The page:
Having decided to leave his castle home to explore the world outside his protected environment, Prince Siddhartha sought a means to support himself in his new life. Upon meeting the merchant Kamaswami, Siddhartha was asked,
“What is it that you’ve learned, what are you able to do?”
To a prince whose needs had been catered too his entire life, this seemed a strange question. He replied truthfully.
“I can think. I can wait. I can fast.”*
In my life as a philosopher, poet, dreamer, and writer, I was proud of the fact that I too had learned these three skills from life. I can think. I can wait. I can fast. However, if I were to be asked the same question today. I would reply truthfully that I no longer wait. I am no longer the patient man I once prided myself as being. I no longer wait in line at the bank or grocery store. (Fortunately in Ecuador, seniors have their own line in those two arenas.) I no longer wait for people who are late for meetings or appointments. When my Spanish language instructor is late for class, I leave. She tells me that Latin people are not concerned with time and I should be patient, but still, I believe waiting or not waiting is my decision. I choose not to wait. The reason for my choice to no longer be patient and wait while others use up moments of my time is in one word, death.
We are each given only so much time in this life to live and because my life grows shorter with each passing day, I no longer permit other people or events to waste it. My time has become more precious to me as I travel closer to death. I will live and enjoy my remaining time on my own terms. Those terms do not permit the time of my life to be wasted by anyone or anything other than me. Yes, I still waste time in many ways, as it is only mine to waste. I spend hours looking at the clouds and the changing colors of the sky. Some may think this is a waste of time. It might be except that I enjoy it, and because I am using my time doing something I enjoy, it is not wasted.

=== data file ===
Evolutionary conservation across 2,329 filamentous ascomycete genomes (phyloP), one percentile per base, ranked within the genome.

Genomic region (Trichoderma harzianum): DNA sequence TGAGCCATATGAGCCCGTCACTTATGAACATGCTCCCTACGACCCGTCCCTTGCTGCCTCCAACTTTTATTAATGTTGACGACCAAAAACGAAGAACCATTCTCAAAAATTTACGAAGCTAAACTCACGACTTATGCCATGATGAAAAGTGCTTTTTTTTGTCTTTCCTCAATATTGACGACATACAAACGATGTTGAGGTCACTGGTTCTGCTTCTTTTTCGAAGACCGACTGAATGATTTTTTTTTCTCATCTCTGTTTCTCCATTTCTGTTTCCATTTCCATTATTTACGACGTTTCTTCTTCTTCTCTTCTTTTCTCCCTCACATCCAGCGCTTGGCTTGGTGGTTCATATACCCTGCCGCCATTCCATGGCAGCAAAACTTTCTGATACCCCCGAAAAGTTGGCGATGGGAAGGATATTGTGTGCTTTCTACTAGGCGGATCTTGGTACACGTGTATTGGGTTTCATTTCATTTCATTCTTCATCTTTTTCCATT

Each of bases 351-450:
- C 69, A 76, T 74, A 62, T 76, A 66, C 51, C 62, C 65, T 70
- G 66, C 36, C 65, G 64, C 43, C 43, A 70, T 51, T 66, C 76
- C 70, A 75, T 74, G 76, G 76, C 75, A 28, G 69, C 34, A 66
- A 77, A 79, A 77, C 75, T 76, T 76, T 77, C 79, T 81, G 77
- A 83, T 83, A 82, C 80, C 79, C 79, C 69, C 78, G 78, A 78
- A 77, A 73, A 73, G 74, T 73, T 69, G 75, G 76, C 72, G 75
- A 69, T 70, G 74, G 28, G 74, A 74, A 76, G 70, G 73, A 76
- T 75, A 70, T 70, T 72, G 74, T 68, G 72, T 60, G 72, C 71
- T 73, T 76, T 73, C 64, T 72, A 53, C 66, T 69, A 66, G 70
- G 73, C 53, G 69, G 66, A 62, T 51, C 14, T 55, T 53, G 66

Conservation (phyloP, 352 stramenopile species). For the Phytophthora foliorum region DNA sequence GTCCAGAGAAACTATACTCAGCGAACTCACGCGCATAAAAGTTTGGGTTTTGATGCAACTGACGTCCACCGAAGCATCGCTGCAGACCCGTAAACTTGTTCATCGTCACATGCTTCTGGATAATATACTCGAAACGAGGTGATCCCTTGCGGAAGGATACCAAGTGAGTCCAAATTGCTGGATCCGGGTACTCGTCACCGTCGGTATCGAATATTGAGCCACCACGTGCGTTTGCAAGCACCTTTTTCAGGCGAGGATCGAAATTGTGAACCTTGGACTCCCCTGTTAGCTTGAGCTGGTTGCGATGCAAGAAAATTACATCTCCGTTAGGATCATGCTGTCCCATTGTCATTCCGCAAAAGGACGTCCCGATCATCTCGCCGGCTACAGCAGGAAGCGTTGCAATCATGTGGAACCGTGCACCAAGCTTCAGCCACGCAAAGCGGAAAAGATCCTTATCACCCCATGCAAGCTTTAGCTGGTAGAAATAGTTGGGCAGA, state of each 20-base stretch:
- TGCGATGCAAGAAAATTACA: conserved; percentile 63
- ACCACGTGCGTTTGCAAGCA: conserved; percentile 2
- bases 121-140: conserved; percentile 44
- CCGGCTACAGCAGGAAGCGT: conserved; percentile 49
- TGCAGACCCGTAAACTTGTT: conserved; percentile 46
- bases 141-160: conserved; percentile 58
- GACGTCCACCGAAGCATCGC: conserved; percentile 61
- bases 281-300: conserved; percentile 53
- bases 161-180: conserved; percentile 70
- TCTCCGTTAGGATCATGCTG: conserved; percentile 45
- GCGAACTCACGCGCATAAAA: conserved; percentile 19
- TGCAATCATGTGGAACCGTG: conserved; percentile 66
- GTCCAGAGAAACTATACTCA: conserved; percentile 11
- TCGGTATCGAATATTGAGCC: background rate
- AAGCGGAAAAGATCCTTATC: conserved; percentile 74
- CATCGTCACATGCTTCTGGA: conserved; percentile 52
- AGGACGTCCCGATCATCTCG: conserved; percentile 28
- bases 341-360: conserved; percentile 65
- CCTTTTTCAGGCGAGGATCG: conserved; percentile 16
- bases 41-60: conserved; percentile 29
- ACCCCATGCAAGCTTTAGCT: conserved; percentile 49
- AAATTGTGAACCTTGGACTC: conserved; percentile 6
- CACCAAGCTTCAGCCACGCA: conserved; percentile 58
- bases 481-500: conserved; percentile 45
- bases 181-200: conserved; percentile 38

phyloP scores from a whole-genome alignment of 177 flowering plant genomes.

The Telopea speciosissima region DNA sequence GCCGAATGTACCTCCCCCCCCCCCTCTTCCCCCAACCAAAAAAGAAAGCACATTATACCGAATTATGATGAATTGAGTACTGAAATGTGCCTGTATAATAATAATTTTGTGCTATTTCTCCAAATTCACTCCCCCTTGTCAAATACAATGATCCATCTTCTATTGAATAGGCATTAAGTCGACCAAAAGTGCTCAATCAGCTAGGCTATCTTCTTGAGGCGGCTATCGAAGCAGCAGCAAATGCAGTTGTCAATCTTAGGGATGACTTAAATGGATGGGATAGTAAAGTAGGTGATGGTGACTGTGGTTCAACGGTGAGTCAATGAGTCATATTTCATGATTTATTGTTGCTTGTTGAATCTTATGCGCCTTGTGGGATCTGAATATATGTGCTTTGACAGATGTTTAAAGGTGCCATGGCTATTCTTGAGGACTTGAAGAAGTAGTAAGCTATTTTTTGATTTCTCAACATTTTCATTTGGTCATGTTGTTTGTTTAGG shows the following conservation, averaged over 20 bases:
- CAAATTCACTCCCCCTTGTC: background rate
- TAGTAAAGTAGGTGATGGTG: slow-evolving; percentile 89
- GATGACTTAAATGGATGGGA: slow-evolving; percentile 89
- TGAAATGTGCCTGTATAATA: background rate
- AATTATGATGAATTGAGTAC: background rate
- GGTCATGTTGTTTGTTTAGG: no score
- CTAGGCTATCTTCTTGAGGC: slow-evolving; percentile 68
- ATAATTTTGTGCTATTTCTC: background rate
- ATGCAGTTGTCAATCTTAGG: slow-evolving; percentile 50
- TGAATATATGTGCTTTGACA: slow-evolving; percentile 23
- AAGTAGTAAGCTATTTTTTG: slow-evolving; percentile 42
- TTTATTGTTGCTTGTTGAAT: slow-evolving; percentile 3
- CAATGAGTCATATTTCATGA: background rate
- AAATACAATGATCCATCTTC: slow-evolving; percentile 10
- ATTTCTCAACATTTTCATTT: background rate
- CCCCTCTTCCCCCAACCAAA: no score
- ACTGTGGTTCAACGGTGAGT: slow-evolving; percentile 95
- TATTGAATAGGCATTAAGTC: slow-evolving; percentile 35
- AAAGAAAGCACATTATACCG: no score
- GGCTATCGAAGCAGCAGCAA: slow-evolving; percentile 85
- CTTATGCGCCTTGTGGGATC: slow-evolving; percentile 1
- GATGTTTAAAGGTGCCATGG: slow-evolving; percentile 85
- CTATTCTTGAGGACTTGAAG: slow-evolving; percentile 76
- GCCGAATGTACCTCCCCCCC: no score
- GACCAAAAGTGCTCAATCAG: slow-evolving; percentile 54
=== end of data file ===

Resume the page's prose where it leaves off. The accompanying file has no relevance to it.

The other thing I noticed about time in my approach to death is that I no longer have time to do the things I no longer want to do. In my youth I would often follow the crowd and do the activities they wanted to do. I often said, “Yes,” when I really wanted to say, “No.” I took the, “Why not,” approach to life. In those days I had plenty of time and wanted to experience more of life. Some things were rewarding and I am grateful for following another’s lead. Other things were disappointing and I am still grateful for following another’s lead. There were lessons learned from even bad experiences. Today I have the gift of not having to follow anyone. I am still considerate of another’s feelings but I no longer place them before my own. If something does not bring joy into my life, I simply do not do it. Joy is a difficult degree of measurement but it becomes easier to recognize with age and experience. We do not fully understand it when we are young. Youth is too momentary and fleeting, as it should be.
Time is the great resource of life. It is not renewable. When it is gone, it is gone. I have sustained my time as much as possible and will continue to sustain it until the moment of my death. But I will let you in on a little secret, there will not be any time left over from my life to add to your own. My time will be all used up living what remains in the best ways possible. Doing the things I love doing (reading, writing, thinking, dreaming) and sharing this precious gift with those I love.
However, like time itself, I wait for no man or woman. I no longer wait, period.
*Source Credit: Siddhartha by Hermann Hesse